JERUSALEM: Israel barred men under 50 from Friday prayers at a sensitive Jerusalem holy site after two weeks of tensions and deadly unrest, leading thousands of Palestinians to hold mass prayers outside.
Thousands of others entered the Haram al-Sharif compound, known to Jews as the Temple Mount, for prayers after Palestinians ended a boycott of the site the previous day.
Despite fears of violent clashes around the compound, which includes Al-Aqsa mosque and the Dome of the Rock, the area was largely calm following Friday’s midday prayers.
Dozens of young Palestinians shouted and protested near one entrance to the compound and minor scuffles broke out with police.
Israeli forces also killed a Palestinian at a junction in the West Bank, the Israeli army admitted.
Tensions at the holy site were high even after thousands of worshippers returned to the compound on Thursday, ending a boycott over new security measures following an attack.
The outside prayers on Friday were due to the Israeli age restrictions and were not the start of a new boycott.
“It was a victory for you and for your beliefs and for Jerusalem,” Grand Mufti of Jerusalem Muhammad Ahmad Hussein told worshippers at Al-Aqsa of the boycott.
Police said early in the day there were “indications that disturbances and demonstrations will take place today,” prompting them to bar men under 50 from praying at Al-Aqsa.
Roads around Jerusalem’s Old City, where the compound is located, were closed and some 3,500 police were deployed.
Police said they had also removed a number of people who attempted to stay inside Al-Aqsa mosque overnight.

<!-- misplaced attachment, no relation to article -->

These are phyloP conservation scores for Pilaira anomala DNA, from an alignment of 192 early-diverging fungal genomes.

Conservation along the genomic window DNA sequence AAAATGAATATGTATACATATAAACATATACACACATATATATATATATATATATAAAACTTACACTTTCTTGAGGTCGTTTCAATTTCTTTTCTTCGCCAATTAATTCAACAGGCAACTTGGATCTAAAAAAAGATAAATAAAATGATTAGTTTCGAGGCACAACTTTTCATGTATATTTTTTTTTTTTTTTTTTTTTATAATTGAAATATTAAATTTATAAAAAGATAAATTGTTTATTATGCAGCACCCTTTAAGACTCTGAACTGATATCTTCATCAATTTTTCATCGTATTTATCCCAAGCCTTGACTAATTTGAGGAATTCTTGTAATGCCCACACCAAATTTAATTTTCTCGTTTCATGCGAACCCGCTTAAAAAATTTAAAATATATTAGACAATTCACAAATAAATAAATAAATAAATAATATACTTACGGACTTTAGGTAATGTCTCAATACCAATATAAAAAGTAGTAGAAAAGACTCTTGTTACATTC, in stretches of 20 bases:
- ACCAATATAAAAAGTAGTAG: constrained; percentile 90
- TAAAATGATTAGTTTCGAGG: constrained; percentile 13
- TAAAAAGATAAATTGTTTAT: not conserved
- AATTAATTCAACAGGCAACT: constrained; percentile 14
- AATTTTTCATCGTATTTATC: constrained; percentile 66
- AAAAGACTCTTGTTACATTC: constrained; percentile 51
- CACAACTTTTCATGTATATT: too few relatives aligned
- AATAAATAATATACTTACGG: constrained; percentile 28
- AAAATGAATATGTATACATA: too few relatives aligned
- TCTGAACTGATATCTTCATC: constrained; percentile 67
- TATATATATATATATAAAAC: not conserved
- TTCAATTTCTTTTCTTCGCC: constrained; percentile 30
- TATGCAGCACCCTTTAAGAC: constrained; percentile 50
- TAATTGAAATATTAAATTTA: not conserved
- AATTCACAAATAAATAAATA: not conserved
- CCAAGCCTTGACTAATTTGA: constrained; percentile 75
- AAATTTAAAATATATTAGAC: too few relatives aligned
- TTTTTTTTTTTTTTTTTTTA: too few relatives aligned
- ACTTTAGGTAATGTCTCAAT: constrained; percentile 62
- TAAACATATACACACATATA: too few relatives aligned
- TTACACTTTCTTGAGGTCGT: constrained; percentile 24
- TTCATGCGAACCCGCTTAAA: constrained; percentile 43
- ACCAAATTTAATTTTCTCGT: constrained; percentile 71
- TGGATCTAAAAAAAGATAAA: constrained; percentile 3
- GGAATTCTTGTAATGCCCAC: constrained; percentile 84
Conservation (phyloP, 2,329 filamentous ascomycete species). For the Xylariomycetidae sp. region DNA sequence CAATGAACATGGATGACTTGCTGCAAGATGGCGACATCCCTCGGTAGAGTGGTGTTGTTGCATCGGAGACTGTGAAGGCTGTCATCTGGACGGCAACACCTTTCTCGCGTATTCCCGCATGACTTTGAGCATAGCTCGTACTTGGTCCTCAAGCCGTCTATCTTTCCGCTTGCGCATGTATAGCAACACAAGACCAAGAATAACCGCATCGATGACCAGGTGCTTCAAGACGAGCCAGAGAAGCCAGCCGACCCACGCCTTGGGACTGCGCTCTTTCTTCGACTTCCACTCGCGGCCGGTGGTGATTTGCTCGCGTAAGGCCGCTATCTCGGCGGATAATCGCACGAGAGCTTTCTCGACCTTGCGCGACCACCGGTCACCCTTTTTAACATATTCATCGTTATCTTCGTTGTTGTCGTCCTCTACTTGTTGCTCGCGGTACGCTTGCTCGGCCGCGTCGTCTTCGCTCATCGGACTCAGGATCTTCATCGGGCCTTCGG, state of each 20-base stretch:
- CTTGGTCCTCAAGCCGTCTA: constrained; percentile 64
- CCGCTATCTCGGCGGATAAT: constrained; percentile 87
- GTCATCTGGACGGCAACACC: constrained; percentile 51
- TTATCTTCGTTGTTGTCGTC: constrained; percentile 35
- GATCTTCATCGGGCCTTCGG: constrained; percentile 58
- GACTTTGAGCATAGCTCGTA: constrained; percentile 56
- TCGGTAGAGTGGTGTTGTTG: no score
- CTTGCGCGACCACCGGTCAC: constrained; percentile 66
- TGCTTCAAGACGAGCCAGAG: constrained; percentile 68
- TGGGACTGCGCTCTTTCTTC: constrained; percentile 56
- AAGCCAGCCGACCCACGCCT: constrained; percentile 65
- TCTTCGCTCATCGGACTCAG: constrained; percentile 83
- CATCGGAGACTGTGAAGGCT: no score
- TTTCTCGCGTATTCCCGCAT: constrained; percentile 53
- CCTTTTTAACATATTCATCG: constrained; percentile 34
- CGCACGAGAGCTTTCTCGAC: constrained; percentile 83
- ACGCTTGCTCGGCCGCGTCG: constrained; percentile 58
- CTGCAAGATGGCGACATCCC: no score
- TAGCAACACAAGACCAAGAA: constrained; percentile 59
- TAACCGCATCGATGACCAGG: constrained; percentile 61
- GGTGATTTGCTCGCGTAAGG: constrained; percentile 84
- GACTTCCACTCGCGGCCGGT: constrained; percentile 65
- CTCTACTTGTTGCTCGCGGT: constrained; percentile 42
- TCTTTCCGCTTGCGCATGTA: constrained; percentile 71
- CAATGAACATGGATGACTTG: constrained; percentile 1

“It is a cowardly act,” Amjad Hassoun, a young man from Jerusalem who was walking near the Damascus Gate entrance to the Old City, said of the age restriction.
“I say to (Israeli Prime Minister Benjamin) Netanyahu that he is a coward.”
On Thursday, the Palestinian Red Crescent said 187 people were wounded inside the mosque compound and in adjacent areas of the Old City after clashes erupted, with police saying stones had been thrown at officers.
Israeli security forces fired stun grenades, tear gas and sponge-tipped bullets into a peaceful crowd at an entrance to the compound, said Amnesty International.
Some 119 people were detained, according to the Palestinian Prisoners Club, adding that 21 were still in custody, including nine minors. The Prisoners Club said a number of them were beaten by police.
Thousands of worshippers had earlier Thursday streamed into the compound for afternoon prayers for the first time in two weeks, ending a boycott after Israel removed controversial new security measures, installed after a July 14 attack killed two policemen.
Muslims had in previous days refused to enter the compound and prayed in the streets outside after Israel installed the new security measures.
Palestinians viewed the move as Israel asserting further control over the site.
Israeli authorities said the measures, including metal detectors, were needed because the July 14 attackers smuggled guns into the compound and emerged from it to attack the officers.
The United States lauded “the efforts undertaken to de-escalate tensions in Jerusalem”.
Jordan, the custodian of Jerusalem’s Muslim holy sites, welcomed the removal of the security measures but said Israel should not provoke Palestinians there.
“Unless Israel acts responsibly, then we’ll be facing another crisis that will push us all towards the abyss,” Jordanian Foreign Minister Ayman Safadi said in Cairo following a meeting of Arab foreign ministers on Thursday.
Rare Palestinian victory
Deadly unrest had erupted in the days after the new measures were introduced, with clashes breaking out around the compound and in the occupied West Bank, leaving six Palestinians dead.
A Palestinian also broke into a home in a Jewish settlement in the West Bank and stabbed four Israelis on July 21, killing three of them.
After intensive international diplomacy, Israel had removed the metal detectors on Tuesday.